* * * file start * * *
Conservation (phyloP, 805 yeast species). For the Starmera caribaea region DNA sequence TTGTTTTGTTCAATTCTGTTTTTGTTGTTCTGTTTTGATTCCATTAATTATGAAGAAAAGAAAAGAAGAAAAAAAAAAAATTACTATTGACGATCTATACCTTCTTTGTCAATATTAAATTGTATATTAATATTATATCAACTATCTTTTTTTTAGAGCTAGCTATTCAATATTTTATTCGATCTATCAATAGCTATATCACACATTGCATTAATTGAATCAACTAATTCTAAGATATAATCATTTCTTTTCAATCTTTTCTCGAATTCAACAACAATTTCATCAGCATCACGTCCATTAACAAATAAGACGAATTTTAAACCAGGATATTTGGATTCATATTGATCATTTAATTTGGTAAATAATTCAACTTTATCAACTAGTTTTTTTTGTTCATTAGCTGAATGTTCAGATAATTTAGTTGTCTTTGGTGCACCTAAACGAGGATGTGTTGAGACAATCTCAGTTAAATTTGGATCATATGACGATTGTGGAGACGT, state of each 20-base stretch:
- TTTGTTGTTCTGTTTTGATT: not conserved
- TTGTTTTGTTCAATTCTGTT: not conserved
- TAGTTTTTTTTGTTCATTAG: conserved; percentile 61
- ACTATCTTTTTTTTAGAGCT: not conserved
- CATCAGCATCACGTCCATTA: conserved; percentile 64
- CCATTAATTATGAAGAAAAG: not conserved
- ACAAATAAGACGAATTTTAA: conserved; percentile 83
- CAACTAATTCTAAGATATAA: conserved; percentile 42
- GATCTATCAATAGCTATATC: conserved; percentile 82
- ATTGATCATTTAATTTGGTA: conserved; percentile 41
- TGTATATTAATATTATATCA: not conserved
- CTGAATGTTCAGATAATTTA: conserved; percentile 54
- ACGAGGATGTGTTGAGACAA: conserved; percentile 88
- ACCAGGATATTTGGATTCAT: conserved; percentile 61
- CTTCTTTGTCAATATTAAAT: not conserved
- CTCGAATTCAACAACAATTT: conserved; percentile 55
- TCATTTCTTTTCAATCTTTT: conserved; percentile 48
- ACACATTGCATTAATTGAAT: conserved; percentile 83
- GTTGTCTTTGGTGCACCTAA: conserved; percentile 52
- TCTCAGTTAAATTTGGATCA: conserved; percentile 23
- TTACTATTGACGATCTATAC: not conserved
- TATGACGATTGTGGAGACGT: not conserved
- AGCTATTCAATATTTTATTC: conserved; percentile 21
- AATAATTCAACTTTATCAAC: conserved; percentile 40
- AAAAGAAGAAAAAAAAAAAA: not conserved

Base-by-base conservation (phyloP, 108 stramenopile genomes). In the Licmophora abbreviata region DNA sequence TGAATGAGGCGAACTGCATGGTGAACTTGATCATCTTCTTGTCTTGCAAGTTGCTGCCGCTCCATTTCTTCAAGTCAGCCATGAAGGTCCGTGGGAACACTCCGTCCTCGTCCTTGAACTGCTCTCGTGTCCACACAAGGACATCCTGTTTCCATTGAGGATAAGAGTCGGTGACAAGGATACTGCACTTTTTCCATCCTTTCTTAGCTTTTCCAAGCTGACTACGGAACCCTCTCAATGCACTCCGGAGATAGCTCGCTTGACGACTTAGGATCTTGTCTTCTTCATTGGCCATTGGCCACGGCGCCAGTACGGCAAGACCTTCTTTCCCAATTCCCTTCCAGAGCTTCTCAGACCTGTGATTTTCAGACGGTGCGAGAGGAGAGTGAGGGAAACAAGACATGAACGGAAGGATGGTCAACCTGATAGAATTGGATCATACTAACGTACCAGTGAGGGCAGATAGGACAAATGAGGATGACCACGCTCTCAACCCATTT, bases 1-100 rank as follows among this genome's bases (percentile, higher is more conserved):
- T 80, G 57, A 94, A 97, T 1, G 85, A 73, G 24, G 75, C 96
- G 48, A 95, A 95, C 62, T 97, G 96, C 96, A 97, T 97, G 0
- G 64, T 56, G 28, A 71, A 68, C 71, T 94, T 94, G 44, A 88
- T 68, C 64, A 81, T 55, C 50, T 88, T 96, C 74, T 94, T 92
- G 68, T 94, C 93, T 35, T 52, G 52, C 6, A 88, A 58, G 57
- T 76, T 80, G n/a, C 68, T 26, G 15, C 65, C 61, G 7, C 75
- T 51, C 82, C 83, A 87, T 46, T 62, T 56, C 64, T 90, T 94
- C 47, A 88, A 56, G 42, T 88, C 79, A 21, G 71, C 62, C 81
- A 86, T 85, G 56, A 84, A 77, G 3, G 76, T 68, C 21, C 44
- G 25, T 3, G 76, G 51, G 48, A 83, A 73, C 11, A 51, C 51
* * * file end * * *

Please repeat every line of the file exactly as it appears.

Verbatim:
Conservation (phyloP, 805 yeast species). For the Starmera caribaea region DNA sequence TTGTTTTGTTCAATTCTGTTTTTGTTGTTCTGTTTTGATTCCATTAATTATGAAGAAAAGAAAAGAAGAAAAAAAAAAAATTACTATTGACGATCTATACCTTCTTTGTCAATATTAAATTGTATATTAATATTATATCAACTATCTTTTTTTTAGAGCTAGCTATTCAATATTTTATTCGATCTATCAATAGCTATATCACACATTGCATTAATTGAATCAACTAATTCTAAGATATAATCATTTCTTTTCAATCTTTTCTCGAATTCAACAACAATTTCATCAGCATCACGTCCATTAACAAATAAGACGAATTTTAAACCAGGATATTTGGATTCATATTGATCATTTAATTTGGTAAATAATTCAACTTTATCAACTAGTTTTTTTTGTTCATTAGCTGAATGTTCAGATAATTTAGTTGTCTTTGGTGCACCTAAACGAGGATGTGTTGAGACAATCTCAGTTAAATTTGGATCATATGACGATTGTGGAGACGT, state of each 20-base stretch:
- TTTGTTGTTCTGTTTTGATT: not conserved
- TTGTTTTGTTCAATTCTGTT: not conserved
- TAGTTTTTTTTGTTCATTAG: conserved; percentile 61
- ACTATCTTTTTTTTAGAGCT: not conserved
- CATCAGCATCACGTCCATTA: conserved; percentile 64
- CCATTAATTATGAAGAAAAG: not conserved
- ACAAATAAGACGAATTTTAA: conserved; percentile 83
- CAACTAATTCTAAGATATAA: conserved; percentile 42
- GATCTATCAATAGCTATATC: conserved; percentile 82
- ATTGATCATTTAATTTGGTA: conserved; percentile 41
- TGTATATTAATATTATATCA: not conserved
- CTGAATGTTCAGATAATTTA: conserved; percentile 54
- ACGAGGATGTGTTGAGACAA: conserved; percentile 88
- ACCAGGATATTTGGATTCAT: conserved; percentile 61
- CTTCTTTGTCAATATTAAAT: not conserved
- CTCGAATTCAACAACAATTT: conserved; percentile 55
- TCATTTCTTTTCAATCTTTT: conserved; percentile 48
- ACACATTGCATTAATTGAAT: conserved; percentile 83
- GTTGTCTTTGGTGCACCTAA: conserved; percentile 52
- TCTCAGTTAAATTTGGATCA: conserved; percentile 23
- TTACTATTGACGATCTATAC: not conserved
- TATGACGATTGTGGAGACGT: not conserved
- AGCTATTCAATATTTTATTC: conserved; percentile 21
- AATAATTCAACTTTATCAAC: conserved; percentile 40
- AAAAGAAGAAAAAAAAAAAA: not conserved

Base-by-base conservation (phyloP, 108 stramenopile genomes). In the Licmophora abbreviata region DNA sequence TGAATGAGGCGAACTGCATGGTGAACTTGATCATCTTCTTGTCTTGCAAGTTGCTGCCGCTCCATTTCTTCAAGTCAGCCATGAAGGTCCGTGGGAACACTCCGTCCTCGTCCTTGAACTGCTCTCGTGTCCACACAAGGACATCCTGTTTCCATTGAGGATAAGAGTCGGTGACAAGGATACTGCACTTTTTCCATCCTTTCTTAGCTTTTCCAAGCTGACTACGGAACCCTCTCAATGCACTCCGGAGATAGCTCGCTTGACGACTTAGGATCTTGTCTTCTTCATTGGCCATTGGCCACGGCGCCAGTACGGCAAGACCTTCTTTCCCAATTCCCTTCCAGAGCTTCTCAGACCTGTGATTTTCAGACGGTGCGAGAGGAGAGTGAGGGAAACAAGACATGAACGGAAGGATGGTCAACCTGATAGAATTGGATCATACTAACGTACCAGTGAGGGCAGATAGGACAAATGAGGATGACCACGCTCTCAACCCATTT, bases 1-100 rank as follows among this genome's bases (percentile, higher is more conserved):
- T 80, G 57, A 94, A 97, T 1, G 85, A 73, G 24, G 75, C 96
- G 48, A 95, A 95, C 62, T 97, G 96, C 96, A 97, T 97, G 0
- G 64, T 56, G 28, A 71, A 68, C 71, T 94, T 94, G 44, A 88
- T 68, C 64, A 81, T 55, C 50, T 88, T 96, C 74, T 94, T 92
- G 68, T 94, C 93, T 35, T 52, G 52, C 6, A 88, A 58, G 57
- T 76, T 80, G n/a, C 68, T 26, G 15, C 65, C 61, G 7, C 75
- T 51, C 82, C 83, A 87, T 46, T 62, T 56, C 64, T 90, T 94
- C 47, A 88, A 56, G 42, T 88, C 79, A 21, G 71, C 62, C 81
- A 86, T 85, G 56, A 84, A 77, G 3, G 76, T 68, C 21, C 44
- G 25, T 3, G 76, G 51, G 48, A 83, A 73, C 11, A 51, C 51